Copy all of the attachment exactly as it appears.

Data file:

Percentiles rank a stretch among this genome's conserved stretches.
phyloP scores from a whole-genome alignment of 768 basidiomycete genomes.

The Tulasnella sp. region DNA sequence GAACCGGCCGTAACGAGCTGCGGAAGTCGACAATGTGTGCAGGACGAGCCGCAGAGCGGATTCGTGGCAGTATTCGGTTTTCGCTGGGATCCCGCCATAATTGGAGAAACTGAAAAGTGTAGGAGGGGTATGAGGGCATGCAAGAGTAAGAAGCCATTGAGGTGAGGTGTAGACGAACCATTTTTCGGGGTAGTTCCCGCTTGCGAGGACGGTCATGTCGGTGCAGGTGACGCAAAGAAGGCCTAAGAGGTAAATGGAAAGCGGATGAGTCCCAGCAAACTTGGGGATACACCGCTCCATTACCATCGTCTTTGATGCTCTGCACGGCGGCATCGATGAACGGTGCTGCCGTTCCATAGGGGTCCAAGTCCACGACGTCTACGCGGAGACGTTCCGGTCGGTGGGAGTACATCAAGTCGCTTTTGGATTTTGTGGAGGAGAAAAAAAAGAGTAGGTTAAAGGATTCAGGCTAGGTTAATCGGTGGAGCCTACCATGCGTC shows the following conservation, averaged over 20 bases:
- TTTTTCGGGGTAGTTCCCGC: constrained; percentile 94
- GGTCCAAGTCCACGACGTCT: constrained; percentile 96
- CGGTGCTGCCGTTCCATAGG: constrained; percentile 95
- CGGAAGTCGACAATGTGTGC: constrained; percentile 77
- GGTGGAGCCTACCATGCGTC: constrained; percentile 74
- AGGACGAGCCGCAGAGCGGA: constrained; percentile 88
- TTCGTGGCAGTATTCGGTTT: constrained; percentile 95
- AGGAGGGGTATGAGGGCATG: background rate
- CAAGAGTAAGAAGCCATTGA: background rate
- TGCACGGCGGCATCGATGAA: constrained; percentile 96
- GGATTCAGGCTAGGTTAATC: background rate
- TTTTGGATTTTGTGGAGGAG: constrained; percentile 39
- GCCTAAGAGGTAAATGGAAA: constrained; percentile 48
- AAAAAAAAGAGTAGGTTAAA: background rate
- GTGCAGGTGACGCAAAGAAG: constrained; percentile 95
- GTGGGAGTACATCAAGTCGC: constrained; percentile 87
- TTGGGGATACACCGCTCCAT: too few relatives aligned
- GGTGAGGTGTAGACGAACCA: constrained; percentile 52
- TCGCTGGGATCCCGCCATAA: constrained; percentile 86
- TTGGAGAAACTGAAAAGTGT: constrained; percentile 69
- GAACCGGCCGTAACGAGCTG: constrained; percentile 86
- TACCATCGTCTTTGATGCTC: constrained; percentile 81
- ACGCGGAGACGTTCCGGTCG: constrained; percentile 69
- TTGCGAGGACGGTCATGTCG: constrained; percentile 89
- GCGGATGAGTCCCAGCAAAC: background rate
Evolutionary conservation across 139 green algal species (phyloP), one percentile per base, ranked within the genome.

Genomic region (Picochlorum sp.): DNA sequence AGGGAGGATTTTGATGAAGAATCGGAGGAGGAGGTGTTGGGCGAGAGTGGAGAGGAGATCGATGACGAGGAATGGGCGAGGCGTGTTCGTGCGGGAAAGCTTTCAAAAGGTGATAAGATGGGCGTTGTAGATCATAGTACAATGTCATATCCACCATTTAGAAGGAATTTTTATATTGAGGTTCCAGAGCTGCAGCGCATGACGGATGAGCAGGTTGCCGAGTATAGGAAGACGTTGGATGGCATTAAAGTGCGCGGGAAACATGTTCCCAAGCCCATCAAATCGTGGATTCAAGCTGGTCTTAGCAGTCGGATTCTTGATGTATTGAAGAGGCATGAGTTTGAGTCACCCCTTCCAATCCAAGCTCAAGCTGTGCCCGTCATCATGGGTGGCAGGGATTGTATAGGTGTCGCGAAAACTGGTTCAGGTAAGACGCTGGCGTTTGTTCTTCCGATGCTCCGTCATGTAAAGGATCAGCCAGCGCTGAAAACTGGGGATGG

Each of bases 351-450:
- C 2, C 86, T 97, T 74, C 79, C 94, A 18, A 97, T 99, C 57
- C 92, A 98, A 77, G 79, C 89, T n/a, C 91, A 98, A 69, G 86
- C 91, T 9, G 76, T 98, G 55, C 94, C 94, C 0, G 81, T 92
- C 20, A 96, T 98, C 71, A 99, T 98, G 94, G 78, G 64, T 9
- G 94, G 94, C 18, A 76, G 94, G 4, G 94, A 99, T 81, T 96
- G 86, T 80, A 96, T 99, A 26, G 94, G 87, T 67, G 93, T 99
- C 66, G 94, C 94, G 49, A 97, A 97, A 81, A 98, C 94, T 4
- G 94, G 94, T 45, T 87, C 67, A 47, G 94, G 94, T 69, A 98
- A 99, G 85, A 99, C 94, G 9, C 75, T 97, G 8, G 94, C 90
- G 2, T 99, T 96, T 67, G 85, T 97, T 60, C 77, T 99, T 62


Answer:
Percentiles rank a stretch among this genome's conserved stretches.
phyloP scores from a whole-genome alignment of 768 basidiomycete genomes.

The Tulasnella sp. region DNA sequence GAACCGGCCGTAACGAGCTGCGGAAGTCGACAATGTGTGCAGGACGAGCCGCAGAGCGGATTCGTGGCAGTATTCGGTTTTCGCTGGGATCCCGCCATAATTGGAGAAACTGAAAAGTGTAGGAGGGGTATGAGGGCATGCAAGAGTAAGAAGCCATTGAGGTGAGGTGTAGACGAACCATTTTTCGGGGTAGTTCCCGCTTGCGAGGACGGTCATGTCGGTGCAGGTGACGCAAAGAAGGCCTAAGAGGTAAATGGAAAGCGGATGAGTCCCAGCAAACTTGGGGATACACCGCTCCATTACCATCGTCTTTGATGCTCTGCACGGCGGCATCGATGAACGGTGCTGCCGTTCCATAGGGGTCCAAGTCCACGACGTCTACGCGGAGACGTTCCGGTCGGTGGGAGTACATCAAGTCGCTTTTGGATTTTGTGGAGGAGAAAAAAAAGAGTAGGTTAAAGGATTCAGGCTAGGTTAATCGGTGGAGCCTACCATGCGTC shows the following conservation, averaged over 20 bases:
- TTTTTCGGGGTAGTTCCCGC: constrained; percentile 94
- GGTCCAAGTCCACGACGTCT: constrained; percentile 96
- CGGTGCTGCCGTTCCATAGG: constrained; percentile 95
- CGGAAGTCGACAATGTGTGC: constrained; percentile 77
- GGTGGAGCCTACCATGCGTC: constrained; percentile 74
- AGGACGAGCCGCAGAGCGGA: constrained; percentile 88
- TTCGTGGCAGTATTCGGTTT: constrained; percentile 95
- AGGAGGGGTATGAGGGCATG: background rate
- CAAGAGTAAGAAGCCATTGA: background rate
- TGCACGGCGGCATCGATGAA: constrained; percentile 96
- GGATTCAGGCTAGGTTAATC: background rate
- TTTTGGATTTTGTGGAGGAG: constrained; percentile 39
- GCCTAAGAGGTAAATGGAAA: constrained; percentile 48
- AAAAAAAAGAGTAGGTTAAA: background rate
- GTGCAGGTGACGCAAAGAAG: constrained; percentile 95
- GTGGGAGTACATCAAGTCGC: constrained; percentile 87
- TTGGGGATACACCGCTCCAT: too few relatives aligned
- GGTGAGGTGTAGACGAACCA: constrained; percentile 52
- TCGCTGGGATCCCGCCATAA: constrained; percentile 86
- TTGGAGAAACTGAAAAGTGT: constrained; percentile 69
- GAACCGGCCGTAACGAGCTG: constrained; percentile 86
- TACCATCGTCTTTGATGCTC: constrained; percentile 81
- ACGCGGAGACGTTCCGGTCG: constrained; percentile 69
- TTGCGAGGACGGTCATGTCG: constrained; percentile 89
- GCGGATGAGTCCCAGCAAAC: background rate
Evolutionary conservation across 139 green algal species (phyloP), one percentile per base, ranked within the genome.

Genomic region (Picochlorum sp.): DNA sequence AGGGAGGATTTTGATGAAGAATCGGAGGAGGAGGTGTTGGGCGAGAGTGGAGAGGAGATCGATGACGAGGAATGGGCGAGGCGTGTTCGTGCGGGAAAGCTTTCAAAAGGTGATAAGATGGGCGTTGTAGATCATAGTACAATGTCATATCCACCATTTAGAAGGAATTTTTATATTGAGGTTCCAGAGCTGCAGCGCATGACGGATGAGCAGGTTGCCGAGTATAGGAAGACGTTGGATGGCATTAAAGTGCGCGGGAAACATGTTCCCAAGCCCATCAAATCGTGGATTCAAGCTGGTCTTAGCAGTCGGATTCTTGATGTATTGAAGAGGCATGAGTTTGAGTCACCCCTTCCAATCCAAGCTCAAGCTGTGCCCGTCATCATGGGTGGCAGGGATTGTATAGGTGTCGCGAAAACTGGTTCAGGTAAGACGCTGGCGTTTGTTCTTCCGATGCTCCGTCATGTAAAGGATCAGCCAGCGCTGAAAACTGGGGATGG

Each of bases 351-450:
- C 2, C 86, T 97, T 74, C 79, C 94, A 18, A 97, T 99, C 57
- C 92, A 98, A 77, G 79, C 89, T n/a, C 91, A 98, A 69, G 86
- C 91, T 9, G 76, T 98, G 55, C 94, C 94, C 0, G 81, T 92
- C 20, A 96, T 98, C 71, A 99, T 98, G 94, G 78, G 64, T 9
- G 94, G 94, C 18, A 76, G 94, G 4, G 94, A 99, T 81, T 96
- G 86, T 80, A 96, T 99, A 26, G 94, G 87, T 67, G 93, T 99
- C 66, G 94, C 94, G 49, A 97, A 97, A 81, A 98, C 94, T 4
- G 94, G 94, T 45, T 87, C 67, A 47, G 94, G 94, T 69, A 98
- A 99, G 85, A 99, C 94, G 9, C 75, T 97, G 8, G 94, C 90
- G 2, T 99, T 96, T 67, G 85, T 97, T 60, C 77, T 99, T 62